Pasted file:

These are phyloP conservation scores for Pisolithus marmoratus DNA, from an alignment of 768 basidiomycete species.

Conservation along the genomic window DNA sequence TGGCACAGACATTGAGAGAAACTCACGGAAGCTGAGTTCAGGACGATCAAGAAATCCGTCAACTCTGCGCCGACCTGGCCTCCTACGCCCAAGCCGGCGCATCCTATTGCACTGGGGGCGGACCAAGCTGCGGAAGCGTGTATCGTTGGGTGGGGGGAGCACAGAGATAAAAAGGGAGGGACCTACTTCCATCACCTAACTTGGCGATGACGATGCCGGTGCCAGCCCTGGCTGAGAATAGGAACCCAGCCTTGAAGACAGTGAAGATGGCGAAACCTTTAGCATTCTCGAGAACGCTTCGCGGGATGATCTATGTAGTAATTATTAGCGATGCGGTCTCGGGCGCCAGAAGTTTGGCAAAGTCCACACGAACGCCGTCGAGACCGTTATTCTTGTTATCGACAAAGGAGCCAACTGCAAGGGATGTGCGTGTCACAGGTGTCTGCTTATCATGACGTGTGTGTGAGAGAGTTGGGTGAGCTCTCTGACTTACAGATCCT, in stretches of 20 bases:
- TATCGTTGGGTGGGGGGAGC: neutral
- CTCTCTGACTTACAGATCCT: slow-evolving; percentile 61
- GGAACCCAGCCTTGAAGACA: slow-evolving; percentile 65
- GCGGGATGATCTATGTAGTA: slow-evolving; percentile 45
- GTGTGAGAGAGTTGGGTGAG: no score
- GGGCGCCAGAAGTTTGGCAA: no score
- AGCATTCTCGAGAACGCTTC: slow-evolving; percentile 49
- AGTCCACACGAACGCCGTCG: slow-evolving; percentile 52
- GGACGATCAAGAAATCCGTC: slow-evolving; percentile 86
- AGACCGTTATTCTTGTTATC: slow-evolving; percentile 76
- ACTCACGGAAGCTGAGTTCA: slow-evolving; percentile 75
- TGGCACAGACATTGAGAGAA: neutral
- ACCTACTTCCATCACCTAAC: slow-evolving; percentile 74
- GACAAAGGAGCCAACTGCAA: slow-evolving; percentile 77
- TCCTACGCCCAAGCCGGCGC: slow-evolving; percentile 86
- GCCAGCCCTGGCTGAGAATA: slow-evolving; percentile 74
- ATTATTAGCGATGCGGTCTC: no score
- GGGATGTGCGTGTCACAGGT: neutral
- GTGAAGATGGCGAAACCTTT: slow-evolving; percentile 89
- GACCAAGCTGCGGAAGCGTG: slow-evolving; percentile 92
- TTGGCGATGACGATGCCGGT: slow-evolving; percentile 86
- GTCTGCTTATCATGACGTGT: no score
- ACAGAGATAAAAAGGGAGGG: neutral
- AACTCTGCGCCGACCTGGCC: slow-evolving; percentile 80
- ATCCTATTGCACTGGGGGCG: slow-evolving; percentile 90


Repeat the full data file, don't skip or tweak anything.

These are phyloP conservation scores for Pisolithus marmoratus DNA, from an alignment of 768 basidiomycete species.

Conservation along the genomic window DNA sequence TGGCACAGACATTGAGAGAAACTCACGGAAGCTGAGTTCAGGACGATCAAGAAATCCGTCAACTCTGCGCCGACCTGGCCTCCTACGCCCAAGCCGGCGCATCCTATTGCACTGGGGGCGGACCAAGCTGCGGAAGCGTGTATCGTTGGGTGGGGGGAGCACAGAGATAAAAAGGGAGGGACCTACTTCCATCACCTAACTTGGCGATGACGATGCCGGTGCCAGCCCTGGCTGAGAATAGGAACCCAGCCTTGAAGACAGTGAAGATGGCGAAACCTTTAGCATTCTCGAGAACGCTTCGCGGGATGATCTATGTAGTAATTATTAGCGATGCGGTCTCGGGCGCCAGAAGTTTGGCAAAGTCCACACGAACGCCGTCGAGACCGTTATTCTTGTTATCGACAAAGGAGCCAACTGCAAGGGATGTGCGTGTCACAGGTGTCTGCTTATCATGACGTGTGTGTGAGAGAGTTGGGTGAGCTCTCTGACTTACAGATCCT, in stretches of 20 bases:
- TATCGTTGGGTGGGGGGAGC: neutral
- CTCTCTGACTTACAGATCCT: slow-evolving; percentile 61
- GGAACCCAGCCTTGAAGACA: slow-evolving; percentile 65
- GCGGGATGATCTATGTAGTA: slow-evolving; percentile 45
- GTGTGAGAGAGTTGGGTGAG: no score
- GGGCGCCAGAAGTTTGGCAA: no score
- AGCATTCTCGAGAACGCTTC: slow-evolving; percentile 49
- AGTCCACACGAACGCCGTCG: slow-evolving; percentile 52
- GGACGATCAAGAAATCCGTC: slow-evolving; percentile 86
- AGACCGTTATTCTTGTTATC: slow-evolving; percentile 76
- ACTCACGGAAGCTGAGTTCA: slow-evolving; percentile 75
- TGGCACAGACATTGAGAGAA: neutral
- ACCTACTTCCATCACCTAAC: slow-evolving; percentile 74
- GACAAAGGAGCCAACTGCAA: slow-evolving; percentile 77
- TCCTACGCCCAAGCCGGCGC: slow-evolving; percentile 86
- GCCAGCCCTGGCTGAGAATA: slow-evolving; percentile 74
- ATTATTAGCGATGCGGTCTC: no score
- GGGATGTGCGTGTCACAGGT: neutral
- GTGAAGATGGCGAAACCTTT: slow-evolving; percentile 89
- GACCAAGCTGCGGAAGCGTG: slow-evolving; percentile 92
- TTGGCGATGACGATGCCGGT: slow-evolving; percentile 86
- GTCTGCTTATCATGACGTGT: no score
- ACAGAGATAAAAAGGGAGGG: neutral
- AACTCTGCGCCGACCTGGCC: slow-evolving; percentile 80
- ATCCTATTGCACTGGGGGCG: slow-evolving; percentile 90